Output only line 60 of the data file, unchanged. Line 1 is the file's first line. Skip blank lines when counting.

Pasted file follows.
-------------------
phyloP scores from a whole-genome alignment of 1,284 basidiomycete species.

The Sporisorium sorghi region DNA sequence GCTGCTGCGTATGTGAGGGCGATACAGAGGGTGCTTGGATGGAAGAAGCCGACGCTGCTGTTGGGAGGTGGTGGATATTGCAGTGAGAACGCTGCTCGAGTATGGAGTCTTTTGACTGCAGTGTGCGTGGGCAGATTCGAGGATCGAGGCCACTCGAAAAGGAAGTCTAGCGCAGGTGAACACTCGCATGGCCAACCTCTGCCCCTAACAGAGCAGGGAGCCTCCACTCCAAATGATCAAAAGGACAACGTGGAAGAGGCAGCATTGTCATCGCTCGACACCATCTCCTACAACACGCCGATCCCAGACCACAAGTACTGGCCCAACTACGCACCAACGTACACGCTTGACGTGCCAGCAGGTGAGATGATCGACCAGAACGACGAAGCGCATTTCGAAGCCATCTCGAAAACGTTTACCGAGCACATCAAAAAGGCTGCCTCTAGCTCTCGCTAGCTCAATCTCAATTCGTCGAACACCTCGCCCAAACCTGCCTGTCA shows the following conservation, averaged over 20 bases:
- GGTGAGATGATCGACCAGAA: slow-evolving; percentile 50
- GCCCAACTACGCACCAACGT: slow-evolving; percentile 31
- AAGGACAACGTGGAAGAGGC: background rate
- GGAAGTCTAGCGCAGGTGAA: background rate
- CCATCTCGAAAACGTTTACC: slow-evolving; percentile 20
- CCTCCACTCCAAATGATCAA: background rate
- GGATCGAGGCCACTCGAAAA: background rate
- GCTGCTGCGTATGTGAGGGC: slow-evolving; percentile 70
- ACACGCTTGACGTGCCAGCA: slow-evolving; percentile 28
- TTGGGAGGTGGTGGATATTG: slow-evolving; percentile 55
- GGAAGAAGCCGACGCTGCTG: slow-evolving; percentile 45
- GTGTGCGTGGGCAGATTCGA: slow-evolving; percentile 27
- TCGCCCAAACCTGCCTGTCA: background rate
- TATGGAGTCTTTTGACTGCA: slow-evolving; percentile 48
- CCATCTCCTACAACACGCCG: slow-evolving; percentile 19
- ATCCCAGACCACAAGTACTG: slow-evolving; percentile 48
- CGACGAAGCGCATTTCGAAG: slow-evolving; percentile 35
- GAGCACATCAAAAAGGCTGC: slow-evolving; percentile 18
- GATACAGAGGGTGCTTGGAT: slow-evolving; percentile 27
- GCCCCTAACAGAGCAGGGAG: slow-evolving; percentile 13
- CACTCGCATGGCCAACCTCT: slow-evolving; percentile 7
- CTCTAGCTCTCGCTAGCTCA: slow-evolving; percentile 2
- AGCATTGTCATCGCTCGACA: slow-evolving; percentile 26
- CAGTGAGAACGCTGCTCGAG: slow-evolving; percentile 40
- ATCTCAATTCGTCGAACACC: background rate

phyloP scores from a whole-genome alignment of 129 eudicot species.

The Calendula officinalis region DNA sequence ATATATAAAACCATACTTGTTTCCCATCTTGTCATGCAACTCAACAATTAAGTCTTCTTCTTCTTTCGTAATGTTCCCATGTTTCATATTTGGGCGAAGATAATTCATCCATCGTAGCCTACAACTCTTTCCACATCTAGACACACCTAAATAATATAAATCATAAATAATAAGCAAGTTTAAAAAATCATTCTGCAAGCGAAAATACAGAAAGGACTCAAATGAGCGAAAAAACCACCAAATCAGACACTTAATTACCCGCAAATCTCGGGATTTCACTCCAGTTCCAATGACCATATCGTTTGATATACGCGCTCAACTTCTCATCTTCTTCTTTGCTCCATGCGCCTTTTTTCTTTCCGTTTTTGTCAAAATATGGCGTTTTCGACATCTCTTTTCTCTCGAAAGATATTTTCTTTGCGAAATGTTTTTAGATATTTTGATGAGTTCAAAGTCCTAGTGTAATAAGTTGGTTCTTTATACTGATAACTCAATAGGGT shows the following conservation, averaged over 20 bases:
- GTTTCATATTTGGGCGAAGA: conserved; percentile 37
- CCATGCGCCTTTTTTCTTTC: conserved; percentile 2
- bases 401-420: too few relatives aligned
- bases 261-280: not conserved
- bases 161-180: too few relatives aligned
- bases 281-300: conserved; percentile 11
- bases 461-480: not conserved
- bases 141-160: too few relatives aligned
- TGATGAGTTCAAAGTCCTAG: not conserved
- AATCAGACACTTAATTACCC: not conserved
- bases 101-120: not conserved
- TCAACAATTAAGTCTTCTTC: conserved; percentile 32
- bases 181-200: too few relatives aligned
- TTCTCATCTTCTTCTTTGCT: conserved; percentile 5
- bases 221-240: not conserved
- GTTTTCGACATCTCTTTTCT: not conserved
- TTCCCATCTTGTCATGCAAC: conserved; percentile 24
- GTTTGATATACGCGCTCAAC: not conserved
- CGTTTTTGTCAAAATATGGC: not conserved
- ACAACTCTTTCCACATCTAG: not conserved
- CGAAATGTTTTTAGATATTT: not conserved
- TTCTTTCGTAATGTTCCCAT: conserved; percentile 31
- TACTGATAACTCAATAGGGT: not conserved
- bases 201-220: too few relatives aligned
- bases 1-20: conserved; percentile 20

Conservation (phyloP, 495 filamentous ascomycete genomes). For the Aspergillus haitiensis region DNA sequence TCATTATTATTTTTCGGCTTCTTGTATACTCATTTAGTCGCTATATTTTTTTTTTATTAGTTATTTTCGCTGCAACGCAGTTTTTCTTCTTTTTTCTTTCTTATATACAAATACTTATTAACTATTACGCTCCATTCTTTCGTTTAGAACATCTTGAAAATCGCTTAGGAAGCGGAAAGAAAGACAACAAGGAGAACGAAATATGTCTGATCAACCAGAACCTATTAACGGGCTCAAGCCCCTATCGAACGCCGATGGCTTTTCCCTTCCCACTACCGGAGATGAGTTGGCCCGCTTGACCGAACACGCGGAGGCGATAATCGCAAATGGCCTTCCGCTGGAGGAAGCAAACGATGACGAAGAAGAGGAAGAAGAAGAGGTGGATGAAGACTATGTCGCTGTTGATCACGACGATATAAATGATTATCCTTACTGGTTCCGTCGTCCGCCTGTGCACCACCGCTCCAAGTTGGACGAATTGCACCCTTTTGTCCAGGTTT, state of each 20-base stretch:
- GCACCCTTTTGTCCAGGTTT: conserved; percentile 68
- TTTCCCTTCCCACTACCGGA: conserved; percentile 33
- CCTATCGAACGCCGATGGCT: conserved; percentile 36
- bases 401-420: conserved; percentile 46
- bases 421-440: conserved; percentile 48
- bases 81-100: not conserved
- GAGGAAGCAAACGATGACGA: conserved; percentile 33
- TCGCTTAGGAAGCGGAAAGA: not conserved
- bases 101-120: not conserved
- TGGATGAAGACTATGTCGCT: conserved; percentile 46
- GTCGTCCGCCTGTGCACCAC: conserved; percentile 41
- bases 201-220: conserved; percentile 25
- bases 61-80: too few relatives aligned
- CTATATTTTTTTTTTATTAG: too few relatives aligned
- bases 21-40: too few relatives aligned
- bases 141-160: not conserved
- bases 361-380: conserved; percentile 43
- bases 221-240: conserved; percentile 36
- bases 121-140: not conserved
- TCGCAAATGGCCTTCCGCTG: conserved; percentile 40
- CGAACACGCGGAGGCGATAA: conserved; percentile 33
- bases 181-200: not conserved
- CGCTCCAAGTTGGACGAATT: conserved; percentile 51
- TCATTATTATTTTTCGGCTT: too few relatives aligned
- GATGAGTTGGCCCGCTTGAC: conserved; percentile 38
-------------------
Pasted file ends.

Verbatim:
- bases 421-440: conserved; percentile 48